I am thrilled to share a second Guest Article from the established London talent agency, Winterson’s Agency founded by Niki Winterson. As some of your may know, this is following the article last October on ‘Successful Use of Social Media for Actors’.
If you missed out on their last post make sure to have a quick refresher HERE!
Make sure to check out Winterson’s Agency online!
Successful social media use for actors: Part 2
Last year, we spoke exclusively to the Hannah Cate blog about using social media as an actor, examining the approach you should take – and tonality you should use – to fully optimize your professional appearance online. Here, having expanded our own social media presence significantly in recent months, alongside the more general growth of the agency, we provide a follow-up to that advice analysing the more practical side of social.
Get yourself on Twitter, and don’t be an egg
Personally speaking, Twitter may not seem like it’s for everybody. As the growth of Instagram, and more recently Snapchat has shown, social media and the web at large is becoming increasingly visual.
However, this largely still text-based platform offers significant benefits from a professional pov: you can follow other people within the industry, interact with them directly online, and simultaneously stay up to date with theatres, film companies, and wider organisations tweets to ensure a steady flow of information about your industry is constantly coming through. It also has the benefit of giving you a speaking platform.
So get yourself on Twitter, post a friendly, welcoming photo (remove the egg) and make sure that you have a solid bio stating very clearly what it is that you do, what your unique abilities are, and which areas of the industry you are interested in working in (without simultaneously appearing to niche, and ruling yourself out of certain areas!)
Be Real-life social
Whatever platform you’re using, events can be great for social media. Don’t look at online tools as a way of replacing face to face interaction, but rather a way of amplifying the effectiveness of public gatherings.
Here’s an anecdotal example: if you go to an industry networking event and there’s a hashtag, use it. You may only get the chance to speak to one or two people at any given event, depending on what the set-up is like, but you can always check back through a timeline stream later on, finding an abundance of new people to connect with: they could have been standing next to you the entire time talking to somebody else – but now you have another chance to connect! Always think in terms of tying social media into a social life, and use it as an extension of your networking.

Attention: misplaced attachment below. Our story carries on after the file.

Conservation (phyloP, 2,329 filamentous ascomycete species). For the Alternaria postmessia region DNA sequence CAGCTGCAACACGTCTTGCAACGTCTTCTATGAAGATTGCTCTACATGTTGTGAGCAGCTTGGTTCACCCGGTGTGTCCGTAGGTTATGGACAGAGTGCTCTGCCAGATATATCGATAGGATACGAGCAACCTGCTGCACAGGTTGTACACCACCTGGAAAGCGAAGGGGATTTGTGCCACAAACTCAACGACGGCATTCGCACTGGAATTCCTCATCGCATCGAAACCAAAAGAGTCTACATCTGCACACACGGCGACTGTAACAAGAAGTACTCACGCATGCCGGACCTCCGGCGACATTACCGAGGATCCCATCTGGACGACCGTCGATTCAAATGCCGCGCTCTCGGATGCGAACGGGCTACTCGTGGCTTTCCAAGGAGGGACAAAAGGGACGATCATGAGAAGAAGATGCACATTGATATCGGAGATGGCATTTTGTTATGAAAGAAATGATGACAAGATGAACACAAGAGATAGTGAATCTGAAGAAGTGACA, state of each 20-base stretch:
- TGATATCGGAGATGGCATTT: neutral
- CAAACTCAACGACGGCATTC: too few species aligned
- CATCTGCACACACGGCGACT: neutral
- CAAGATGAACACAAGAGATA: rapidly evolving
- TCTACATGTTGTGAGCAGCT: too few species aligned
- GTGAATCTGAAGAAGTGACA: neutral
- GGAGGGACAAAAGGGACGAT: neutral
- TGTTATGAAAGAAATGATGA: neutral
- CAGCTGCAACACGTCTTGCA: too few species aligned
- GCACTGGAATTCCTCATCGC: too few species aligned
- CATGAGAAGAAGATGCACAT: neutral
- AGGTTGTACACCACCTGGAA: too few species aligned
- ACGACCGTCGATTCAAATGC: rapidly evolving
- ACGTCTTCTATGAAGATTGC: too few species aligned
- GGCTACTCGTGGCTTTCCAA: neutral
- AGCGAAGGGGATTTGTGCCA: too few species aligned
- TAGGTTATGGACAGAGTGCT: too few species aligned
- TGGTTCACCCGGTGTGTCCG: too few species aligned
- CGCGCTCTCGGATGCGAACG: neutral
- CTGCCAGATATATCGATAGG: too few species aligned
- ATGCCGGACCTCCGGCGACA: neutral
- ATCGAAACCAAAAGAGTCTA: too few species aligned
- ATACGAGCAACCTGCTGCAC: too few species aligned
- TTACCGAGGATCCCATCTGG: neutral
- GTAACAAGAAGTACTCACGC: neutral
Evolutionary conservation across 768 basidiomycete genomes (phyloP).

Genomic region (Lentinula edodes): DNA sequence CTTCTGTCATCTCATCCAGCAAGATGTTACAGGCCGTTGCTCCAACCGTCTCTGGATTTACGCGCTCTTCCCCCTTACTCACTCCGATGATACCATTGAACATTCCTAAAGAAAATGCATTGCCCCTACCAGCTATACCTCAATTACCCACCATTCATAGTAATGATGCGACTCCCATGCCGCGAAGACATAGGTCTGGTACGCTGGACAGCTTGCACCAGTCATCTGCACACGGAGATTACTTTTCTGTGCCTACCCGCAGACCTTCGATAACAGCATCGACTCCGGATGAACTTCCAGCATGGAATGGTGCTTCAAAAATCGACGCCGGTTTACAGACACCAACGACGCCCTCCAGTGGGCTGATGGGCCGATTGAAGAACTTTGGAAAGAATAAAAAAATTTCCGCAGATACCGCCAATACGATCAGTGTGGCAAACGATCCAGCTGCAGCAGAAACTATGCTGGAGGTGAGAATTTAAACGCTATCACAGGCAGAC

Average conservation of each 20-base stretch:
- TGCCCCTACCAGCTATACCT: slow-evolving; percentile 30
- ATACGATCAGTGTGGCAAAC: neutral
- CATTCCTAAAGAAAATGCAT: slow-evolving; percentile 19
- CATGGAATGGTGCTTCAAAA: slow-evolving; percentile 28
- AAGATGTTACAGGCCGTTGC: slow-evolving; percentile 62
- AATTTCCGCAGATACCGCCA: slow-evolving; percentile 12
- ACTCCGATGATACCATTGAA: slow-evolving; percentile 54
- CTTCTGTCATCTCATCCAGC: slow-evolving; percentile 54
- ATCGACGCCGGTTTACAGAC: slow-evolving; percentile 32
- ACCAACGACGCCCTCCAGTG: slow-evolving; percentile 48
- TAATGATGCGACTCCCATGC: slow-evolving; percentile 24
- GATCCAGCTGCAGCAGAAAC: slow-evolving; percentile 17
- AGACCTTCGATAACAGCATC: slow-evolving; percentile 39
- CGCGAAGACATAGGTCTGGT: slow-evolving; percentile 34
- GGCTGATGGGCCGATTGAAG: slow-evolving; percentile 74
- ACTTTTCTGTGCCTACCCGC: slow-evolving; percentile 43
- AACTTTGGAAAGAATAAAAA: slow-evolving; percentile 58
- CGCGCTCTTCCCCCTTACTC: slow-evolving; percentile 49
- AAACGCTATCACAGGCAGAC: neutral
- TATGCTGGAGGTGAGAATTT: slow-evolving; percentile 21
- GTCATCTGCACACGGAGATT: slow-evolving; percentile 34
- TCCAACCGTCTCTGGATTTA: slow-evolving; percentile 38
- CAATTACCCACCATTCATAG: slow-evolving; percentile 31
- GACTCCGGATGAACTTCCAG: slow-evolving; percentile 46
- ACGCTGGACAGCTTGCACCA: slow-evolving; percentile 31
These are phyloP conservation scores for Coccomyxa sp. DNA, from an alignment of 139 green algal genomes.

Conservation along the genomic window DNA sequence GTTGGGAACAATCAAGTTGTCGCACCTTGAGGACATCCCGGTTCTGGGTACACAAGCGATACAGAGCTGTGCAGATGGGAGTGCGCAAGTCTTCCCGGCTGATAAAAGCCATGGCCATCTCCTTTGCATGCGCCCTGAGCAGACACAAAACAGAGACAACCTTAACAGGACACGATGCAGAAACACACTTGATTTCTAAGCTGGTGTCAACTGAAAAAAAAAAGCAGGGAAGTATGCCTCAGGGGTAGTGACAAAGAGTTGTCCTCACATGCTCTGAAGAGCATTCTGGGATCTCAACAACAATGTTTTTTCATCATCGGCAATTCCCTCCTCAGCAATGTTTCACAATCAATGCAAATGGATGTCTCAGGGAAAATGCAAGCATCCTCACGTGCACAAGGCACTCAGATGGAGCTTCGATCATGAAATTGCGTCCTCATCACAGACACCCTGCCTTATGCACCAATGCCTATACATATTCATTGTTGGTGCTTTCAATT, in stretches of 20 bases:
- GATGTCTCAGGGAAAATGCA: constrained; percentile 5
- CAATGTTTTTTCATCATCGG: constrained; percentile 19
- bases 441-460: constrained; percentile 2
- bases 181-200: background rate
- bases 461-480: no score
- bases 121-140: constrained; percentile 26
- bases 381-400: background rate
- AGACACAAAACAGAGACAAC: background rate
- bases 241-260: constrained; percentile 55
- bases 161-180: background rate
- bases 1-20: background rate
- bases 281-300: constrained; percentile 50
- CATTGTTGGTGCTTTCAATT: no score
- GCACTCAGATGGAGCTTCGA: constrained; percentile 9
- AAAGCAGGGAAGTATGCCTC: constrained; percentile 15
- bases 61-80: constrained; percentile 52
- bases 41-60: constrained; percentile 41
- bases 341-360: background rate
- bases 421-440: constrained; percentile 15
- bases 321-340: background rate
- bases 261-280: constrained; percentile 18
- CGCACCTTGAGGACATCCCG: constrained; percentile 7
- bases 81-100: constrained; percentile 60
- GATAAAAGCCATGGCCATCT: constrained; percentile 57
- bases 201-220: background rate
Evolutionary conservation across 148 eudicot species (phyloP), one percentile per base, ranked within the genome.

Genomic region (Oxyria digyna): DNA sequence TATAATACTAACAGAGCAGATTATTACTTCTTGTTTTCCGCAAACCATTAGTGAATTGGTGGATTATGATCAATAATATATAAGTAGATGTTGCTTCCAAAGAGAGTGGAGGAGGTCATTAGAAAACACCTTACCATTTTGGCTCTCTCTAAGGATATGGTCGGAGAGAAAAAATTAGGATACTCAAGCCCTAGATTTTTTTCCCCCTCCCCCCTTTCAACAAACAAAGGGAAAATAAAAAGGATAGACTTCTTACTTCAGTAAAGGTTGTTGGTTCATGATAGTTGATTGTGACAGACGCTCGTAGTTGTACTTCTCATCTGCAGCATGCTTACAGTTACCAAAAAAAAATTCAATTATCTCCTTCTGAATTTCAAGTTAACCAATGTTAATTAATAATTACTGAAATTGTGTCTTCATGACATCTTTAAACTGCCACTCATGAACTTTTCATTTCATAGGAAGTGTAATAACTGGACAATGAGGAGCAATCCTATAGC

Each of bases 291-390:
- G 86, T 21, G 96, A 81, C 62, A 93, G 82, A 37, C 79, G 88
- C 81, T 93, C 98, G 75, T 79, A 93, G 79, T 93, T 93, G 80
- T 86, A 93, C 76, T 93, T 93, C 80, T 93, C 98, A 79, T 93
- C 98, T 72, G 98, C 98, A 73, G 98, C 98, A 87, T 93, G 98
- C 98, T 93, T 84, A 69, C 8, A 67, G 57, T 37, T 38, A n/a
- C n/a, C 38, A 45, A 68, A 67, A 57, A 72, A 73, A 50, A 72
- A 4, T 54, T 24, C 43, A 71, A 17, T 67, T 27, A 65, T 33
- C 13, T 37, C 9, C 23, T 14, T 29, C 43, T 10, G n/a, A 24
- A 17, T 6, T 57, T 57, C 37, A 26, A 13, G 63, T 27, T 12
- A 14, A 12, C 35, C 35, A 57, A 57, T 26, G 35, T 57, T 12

Balance the (Face)books
It can be tempting to bombard on social media, but particularly on Facebook, it is important to remember that you are speaking in a public forum that contains individuals from all sorts of backgrounds and professions. The key to a successful Facebook life is balancing engagement with passiveness, human face/social life updates with work posts, and being mindful always of staying humble. Try not to post every single day, and use updates about yourself and your work even more sparingly. Again, as on Twitter, demonstrating an interest in, and a knowledge of, the issues relating to the industry around you can often be more appealing than promoting your own work.
That said, as an actor you of course take at least some responsibility for marketing yourself and your projects, so be careful not to shy away too much from being vocal about your jobs and your achievements. Like many things, it’s a case of balancing the books!
And finally, it’s important not to put all of your eggs in one basket (just as it is important not to be an egg on Twitter!) Some of the people you need to be connected to in the industry will prefer Facebook, others Twitter, some Instagram. The key is to have a presence on as many channels as is viable, without bombarding on any of them with too much content. This will also help you to stay grounded.
Remember that there is a life outside social media (and a very healthy one from a networking pov at that), and its important to resist the temptation to constantly build and refine an avatar for yourself through any one channel. Being on multiple social media channels, but not of any particular one of them helps to keep the actors name in the conversation, without losing the professional and enigmatic qualities than can often contribute to making that actor sought after.
Thank you to Niki Winterson and In Press Online for putting both fantastic articles together.